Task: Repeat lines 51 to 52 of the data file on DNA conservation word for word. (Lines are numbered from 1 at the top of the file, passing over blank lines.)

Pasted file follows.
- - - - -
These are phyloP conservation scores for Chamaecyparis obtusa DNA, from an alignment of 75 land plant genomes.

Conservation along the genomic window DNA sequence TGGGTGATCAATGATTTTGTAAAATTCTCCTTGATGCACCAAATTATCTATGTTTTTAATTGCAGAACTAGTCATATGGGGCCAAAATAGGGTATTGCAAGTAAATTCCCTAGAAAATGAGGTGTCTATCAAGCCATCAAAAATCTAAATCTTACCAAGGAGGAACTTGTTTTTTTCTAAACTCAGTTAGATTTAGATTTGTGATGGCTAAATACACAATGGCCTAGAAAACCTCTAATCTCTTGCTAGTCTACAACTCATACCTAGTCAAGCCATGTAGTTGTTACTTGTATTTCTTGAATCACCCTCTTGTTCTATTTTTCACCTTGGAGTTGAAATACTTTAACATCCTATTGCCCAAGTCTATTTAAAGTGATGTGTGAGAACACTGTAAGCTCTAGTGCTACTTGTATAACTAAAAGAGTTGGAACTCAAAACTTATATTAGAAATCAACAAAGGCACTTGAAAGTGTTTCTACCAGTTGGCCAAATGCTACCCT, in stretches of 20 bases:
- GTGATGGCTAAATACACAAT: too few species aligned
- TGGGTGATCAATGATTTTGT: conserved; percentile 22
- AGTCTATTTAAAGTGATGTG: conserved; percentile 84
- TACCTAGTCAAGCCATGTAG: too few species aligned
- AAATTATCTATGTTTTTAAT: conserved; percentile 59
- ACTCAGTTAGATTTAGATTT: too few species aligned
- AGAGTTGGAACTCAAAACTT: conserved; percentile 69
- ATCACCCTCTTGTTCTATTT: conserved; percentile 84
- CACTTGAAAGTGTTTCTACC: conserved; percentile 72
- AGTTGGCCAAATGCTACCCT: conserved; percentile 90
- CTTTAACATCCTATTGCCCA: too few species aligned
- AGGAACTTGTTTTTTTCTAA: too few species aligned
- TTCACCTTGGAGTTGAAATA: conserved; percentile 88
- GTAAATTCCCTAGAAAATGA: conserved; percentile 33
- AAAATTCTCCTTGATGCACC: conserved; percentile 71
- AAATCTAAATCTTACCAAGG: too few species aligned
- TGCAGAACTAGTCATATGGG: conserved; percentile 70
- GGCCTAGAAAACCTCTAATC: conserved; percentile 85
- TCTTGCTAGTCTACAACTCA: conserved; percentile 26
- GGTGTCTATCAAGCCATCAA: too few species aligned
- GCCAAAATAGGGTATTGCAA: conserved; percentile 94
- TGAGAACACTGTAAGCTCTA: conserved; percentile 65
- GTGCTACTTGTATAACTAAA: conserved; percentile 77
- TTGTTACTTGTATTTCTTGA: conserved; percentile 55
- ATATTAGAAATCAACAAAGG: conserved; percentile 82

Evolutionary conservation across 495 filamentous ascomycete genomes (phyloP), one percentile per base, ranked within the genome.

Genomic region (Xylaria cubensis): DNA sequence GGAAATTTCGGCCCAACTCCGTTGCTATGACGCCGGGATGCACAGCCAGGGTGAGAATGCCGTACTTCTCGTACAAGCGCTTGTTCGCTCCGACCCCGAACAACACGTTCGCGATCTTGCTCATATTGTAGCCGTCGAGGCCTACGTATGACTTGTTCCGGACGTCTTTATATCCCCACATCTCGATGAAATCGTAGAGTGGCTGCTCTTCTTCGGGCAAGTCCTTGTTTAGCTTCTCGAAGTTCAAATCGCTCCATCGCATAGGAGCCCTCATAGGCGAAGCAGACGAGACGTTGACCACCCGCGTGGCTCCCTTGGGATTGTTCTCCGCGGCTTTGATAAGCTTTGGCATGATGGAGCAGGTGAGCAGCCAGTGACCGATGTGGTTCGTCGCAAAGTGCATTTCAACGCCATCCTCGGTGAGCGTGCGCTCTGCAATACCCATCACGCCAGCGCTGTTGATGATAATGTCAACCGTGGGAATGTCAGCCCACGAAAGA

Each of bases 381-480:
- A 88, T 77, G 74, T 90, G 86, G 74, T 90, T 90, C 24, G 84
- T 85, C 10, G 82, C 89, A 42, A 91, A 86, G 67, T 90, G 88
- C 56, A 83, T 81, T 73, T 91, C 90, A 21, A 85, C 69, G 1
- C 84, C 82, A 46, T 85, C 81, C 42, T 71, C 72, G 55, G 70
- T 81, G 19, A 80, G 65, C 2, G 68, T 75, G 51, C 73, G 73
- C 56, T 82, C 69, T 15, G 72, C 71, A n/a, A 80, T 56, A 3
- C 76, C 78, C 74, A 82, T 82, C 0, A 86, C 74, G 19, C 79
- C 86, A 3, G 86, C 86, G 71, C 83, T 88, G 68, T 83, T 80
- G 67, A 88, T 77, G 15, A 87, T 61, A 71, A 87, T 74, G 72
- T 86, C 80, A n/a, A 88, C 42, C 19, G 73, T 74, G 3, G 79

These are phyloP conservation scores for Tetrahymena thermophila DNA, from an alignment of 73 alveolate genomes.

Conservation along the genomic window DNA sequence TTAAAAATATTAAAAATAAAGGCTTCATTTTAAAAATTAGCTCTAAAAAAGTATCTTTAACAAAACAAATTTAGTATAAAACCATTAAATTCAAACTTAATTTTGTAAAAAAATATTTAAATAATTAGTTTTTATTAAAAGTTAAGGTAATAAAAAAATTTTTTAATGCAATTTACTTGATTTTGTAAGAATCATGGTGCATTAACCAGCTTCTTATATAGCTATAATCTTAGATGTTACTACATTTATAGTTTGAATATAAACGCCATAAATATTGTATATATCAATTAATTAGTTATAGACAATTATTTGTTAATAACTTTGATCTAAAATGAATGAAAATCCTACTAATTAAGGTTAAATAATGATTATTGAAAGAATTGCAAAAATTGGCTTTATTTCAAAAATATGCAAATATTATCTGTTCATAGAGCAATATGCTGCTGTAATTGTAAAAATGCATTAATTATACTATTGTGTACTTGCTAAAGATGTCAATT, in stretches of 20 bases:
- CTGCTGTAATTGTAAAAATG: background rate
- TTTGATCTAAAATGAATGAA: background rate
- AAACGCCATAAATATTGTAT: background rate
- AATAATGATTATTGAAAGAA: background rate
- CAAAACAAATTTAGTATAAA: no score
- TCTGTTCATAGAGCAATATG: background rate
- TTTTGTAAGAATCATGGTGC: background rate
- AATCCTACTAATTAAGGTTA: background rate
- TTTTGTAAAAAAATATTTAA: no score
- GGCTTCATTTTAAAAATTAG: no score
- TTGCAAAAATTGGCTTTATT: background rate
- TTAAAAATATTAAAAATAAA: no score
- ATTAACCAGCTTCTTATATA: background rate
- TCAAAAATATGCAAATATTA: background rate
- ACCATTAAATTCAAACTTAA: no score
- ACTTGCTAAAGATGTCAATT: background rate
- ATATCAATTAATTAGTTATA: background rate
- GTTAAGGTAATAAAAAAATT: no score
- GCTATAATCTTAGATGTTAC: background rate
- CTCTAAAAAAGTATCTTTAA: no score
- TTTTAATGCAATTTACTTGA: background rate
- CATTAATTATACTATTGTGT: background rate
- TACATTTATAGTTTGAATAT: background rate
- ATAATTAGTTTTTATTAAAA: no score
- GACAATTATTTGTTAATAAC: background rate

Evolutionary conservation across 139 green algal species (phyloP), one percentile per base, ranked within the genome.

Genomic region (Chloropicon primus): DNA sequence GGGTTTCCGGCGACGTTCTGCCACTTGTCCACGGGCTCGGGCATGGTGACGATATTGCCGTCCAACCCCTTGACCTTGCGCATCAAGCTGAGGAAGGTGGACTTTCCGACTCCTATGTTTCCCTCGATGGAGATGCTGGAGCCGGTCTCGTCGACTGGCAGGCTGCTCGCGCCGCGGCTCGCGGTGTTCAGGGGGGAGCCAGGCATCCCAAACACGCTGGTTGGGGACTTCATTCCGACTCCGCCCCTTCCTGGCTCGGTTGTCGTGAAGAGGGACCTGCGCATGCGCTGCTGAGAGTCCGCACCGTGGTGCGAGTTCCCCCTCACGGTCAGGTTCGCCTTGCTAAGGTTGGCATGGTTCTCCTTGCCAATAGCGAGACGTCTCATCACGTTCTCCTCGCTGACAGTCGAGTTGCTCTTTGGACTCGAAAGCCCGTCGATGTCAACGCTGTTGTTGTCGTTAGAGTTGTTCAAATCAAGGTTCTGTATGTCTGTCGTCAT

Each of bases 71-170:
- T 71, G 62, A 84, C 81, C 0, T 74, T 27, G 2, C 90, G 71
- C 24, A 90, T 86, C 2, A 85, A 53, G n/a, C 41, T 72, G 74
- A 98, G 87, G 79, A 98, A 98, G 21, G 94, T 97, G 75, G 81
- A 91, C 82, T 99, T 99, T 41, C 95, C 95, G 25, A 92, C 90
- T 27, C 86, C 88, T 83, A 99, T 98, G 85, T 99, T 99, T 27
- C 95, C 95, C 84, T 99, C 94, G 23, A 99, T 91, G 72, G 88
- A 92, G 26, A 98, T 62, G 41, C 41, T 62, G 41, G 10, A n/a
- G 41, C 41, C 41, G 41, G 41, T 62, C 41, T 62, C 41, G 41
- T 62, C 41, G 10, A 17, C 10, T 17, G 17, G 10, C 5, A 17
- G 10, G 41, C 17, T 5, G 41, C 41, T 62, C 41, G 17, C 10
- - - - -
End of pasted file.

- TTTTGTAAAAAAATATTTAA: no score
- GGCTTCATTTTAAAAATTAG: no score